When Iraqi Shi’ites want to insult each other, they accuse each other of being pro-Iranian, and it is an accusation. They buy the idea of an “Iraqi nation,” as long as it’s their gang running it. One thing you can absolutely count on in the Middle East is that every clan, every sect, is going to look out for itself. The middle-class Shia are using us; Sadr’s using Iran; but they’re both out for themselves. Sadr would probably have been willing to cooperate with us, if Bremer hadn’t pushed him into rebellion in 2004. So it’s a mistake to think of any of these groups as having permanent alliances. They’re practical people.

So are the Iranians. They really know how to play this kind of long, slow war. They can control exactly the level of chaos inside Iraq by feeding weapons and money in when they want to heat the place up, then withholding supplies when they want to cool it down. They’re embedded with every militia, even the Sunni groups, and they use them like control rods in a nuke reactor. The way the ceasefire this week was arranged says it all: a bunch of big Shia politicians flew to Qom, Khomeini’s hometown in Iran, and begged the Iranians to stop the shooting. They talked to Sadr, and Sadr agreed—for his own reasons, not just because the Iranians told him to.

And that brings us back to today’s story problem in “How to Think Like A Guerrilla.” The question, kiddies, was, “If Moqtada S. is kicking ass all over Iraq, why does he call off his militia before they can win total ‘Western-style’ victory?”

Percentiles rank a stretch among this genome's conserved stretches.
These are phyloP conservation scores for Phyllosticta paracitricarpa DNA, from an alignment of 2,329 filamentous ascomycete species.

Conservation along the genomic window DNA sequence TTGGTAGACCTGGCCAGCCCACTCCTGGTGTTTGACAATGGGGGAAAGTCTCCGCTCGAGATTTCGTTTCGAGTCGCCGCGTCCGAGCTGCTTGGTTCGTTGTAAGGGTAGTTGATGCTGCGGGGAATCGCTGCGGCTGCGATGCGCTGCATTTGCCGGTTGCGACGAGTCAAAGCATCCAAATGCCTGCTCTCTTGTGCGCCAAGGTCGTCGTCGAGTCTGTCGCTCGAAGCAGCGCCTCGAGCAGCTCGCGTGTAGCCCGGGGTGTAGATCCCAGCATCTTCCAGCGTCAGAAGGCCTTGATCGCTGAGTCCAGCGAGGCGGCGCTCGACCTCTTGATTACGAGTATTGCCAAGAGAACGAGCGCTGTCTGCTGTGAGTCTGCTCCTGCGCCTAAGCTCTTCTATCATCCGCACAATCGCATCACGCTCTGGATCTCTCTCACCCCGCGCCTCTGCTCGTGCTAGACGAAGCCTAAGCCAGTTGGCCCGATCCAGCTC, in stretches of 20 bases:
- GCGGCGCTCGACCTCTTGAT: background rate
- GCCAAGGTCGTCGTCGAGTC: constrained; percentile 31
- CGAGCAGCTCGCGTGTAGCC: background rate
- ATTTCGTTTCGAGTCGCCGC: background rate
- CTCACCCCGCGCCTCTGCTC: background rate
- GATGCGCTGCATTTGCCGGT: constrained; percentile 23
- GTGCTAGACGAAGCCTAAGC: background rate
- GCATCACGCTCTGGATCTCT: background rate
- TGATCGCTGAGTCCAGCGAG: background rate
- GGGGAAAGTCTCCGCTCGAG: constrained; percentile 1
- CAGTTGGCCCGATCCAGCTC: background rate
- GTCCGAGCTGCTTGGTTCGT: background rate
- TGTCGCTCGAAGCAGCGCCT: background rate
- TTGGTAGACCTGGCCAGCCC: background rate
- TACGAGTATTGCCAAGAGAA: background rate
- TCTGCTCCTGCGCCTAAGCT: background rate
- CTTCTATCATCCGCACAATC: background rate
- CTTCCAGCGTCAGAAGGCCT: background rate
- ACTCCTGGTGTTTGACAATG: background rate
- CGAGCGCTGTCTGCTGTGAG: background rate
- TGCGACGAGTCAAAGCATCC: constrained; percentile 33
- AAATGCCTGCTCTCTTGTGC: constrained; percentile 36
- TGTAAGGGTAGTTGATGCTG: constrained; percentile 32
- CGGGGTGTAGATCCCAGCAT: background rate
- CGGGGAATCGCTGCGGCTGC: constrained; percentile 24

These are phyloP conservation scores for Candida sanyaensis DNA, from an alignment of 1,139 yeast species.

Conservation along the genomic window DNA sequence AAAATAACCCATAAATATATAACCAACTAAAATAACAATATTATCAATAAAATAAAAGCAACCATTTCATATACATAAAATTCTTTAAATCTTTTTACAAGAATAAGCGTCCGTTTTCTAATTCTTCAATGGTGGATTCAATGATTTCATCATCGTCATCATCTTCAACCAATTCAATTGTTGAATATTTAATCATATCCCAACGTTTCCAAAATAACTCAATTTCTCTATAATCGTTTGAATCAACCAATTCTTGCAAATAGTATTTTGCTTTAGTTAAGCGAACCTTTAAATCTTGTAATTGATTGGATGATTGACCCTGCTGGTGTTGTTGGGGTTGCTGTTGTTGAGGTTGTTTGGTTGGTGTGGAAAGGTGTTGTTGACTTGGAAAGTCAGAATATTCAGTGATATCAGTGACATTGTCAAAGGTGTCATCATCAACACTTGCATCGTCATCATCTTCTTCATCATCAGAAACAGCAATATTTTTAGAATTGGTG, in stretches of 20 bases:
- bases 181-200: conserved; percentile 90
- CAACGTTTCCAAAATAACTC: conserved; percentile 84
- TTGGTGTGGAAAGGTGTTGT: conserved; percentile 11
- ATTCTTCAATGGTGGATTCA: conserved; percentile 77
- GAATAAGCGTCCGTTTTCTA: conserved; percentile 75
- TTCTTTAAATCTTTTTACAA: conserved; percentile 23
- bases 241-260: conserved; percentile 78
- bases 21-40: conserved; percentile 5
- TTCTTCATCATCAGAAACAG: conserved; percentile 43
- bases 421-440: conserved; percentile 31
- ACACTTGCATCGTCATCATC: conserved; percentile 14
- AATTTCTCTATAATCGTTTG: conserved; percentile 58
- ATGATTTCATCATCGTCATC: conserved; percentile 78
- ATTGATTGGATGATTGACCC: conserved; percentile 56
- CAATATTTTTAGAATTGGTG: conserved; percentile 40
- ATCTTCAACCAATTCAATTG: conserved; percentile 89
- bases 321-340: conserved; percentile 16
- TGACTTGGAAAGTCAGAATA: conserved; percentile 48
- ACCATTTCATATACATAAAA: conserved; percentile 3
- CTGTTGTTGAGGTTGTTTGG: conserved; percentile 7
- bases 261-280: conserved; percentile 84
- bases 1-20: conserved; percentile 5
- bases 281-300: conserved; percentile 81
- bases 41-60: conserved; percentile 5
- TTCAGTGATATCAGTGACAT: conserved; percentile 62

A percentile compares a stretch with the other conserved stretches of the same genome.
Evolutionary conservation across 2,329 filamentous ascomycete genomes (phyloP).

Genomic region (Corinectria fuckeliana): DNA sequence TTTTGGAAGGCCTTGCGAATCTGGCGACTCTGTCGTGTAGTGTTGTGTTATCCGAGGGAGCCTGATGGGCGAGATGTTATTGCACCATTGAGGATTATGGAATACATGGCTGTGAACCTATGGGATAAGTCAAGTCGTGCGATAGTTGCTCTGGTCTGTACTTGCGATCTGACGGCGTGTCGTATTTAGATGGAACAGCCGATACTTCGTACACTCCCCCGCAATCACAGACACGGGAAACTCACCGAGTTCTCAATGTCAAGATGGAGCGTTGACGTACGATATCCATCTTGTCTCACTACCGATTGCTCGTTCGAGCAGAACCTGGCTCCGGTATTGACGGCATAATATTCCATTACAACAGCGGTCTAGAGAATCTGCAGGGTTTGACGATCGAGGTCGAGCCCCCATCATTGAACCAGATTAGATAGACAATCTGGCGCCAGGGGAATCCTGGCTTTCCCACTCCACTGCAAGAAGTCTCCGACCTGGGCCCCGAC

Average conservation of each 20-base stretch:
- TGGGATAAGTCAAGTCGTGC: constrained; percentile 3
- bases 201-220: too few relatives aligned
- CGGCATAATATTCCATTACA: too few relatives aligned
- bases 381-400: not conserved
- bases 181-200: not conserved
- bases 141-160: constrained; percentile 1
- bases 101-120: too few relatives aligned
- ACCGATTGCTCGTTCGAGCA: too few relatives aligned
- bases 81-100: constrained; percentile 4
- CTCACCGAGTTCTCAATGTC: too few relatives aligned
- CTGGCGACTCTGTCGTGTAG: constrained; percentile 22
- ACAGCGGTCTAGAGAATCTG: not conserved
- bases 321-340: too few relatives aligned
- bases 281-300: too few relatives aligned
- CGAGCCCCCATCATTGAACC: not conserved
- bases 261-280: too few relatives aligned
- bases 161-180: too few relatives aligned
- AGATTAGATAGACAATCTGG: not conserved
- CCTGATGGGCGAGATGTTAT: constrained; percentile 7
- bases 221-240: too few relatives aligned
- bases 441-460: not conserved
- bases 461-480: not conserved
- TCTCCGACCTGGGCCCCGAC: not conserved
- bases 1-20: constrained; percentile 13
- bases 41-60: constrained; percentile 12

If you’ve learned your lesson here, you should be able to answer that question now. Sadr called off his boys for lots of good reasons:

1. The first job of a guerrilla army is to stay alive. That’s much more important than winning a Western-style victory. The Mahdi Army is intact, ready for the next round.

2. The next most important job of a guerrilla army is to maintain and grow its support in the neighborhood. Sadr has his own constituency—and I mean that literally, since all the Shia groups are positioning themselves for elections this Fall. By calling off the fight, he spares his people further gore and destruction and comes off as the compassionate defender of the poor. Just in time for campaign season.

3. A guerrilla army facing occupiers with a monopoly on air power is committing suicide by going for total victory on the ground, seizing an entire city or district. Just ask the Sunni, who bunkered up in Fallujah and got slaughtered. By melting back into the civilian population, the Sadrists are now invulnerable to air attack.

4. After four straight days of failure by the Badr Brigade/Iraqi Army, the US was frustrated enough to start committing American ground troops to the assault on Sadr. That would have meant serious casualties for the Mahdi Army, as it did when they took on US forces in 2004. Not that they’re afraid to die for their neighborhood—Shias? You kidding me?—but because it would be stupid to die fighting the Americans when everyone in Iraq knows the US just doesn’t figure much in the long term.

Sadr’s not afraid of us, he and his commanders just see us as a dangerous nuisance, like a chained pit bull they have to step around. Ten years from now, every player in the current game will still be playing this slow, shady game, except one: the Americans.

PICTURE: Eco-friendly Sadr terrorists carpool their way to victory


Click to view image: '172678-LLimage.jpg'

Added: Apr-13-2008 
By: BibleThmper
In:
Iraq, Iran
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Views: 3946 | Comments: 12 | Votes: 3 | Favorites: 2 | Shared: 0 | Updates: 0 | Times used in channels: 1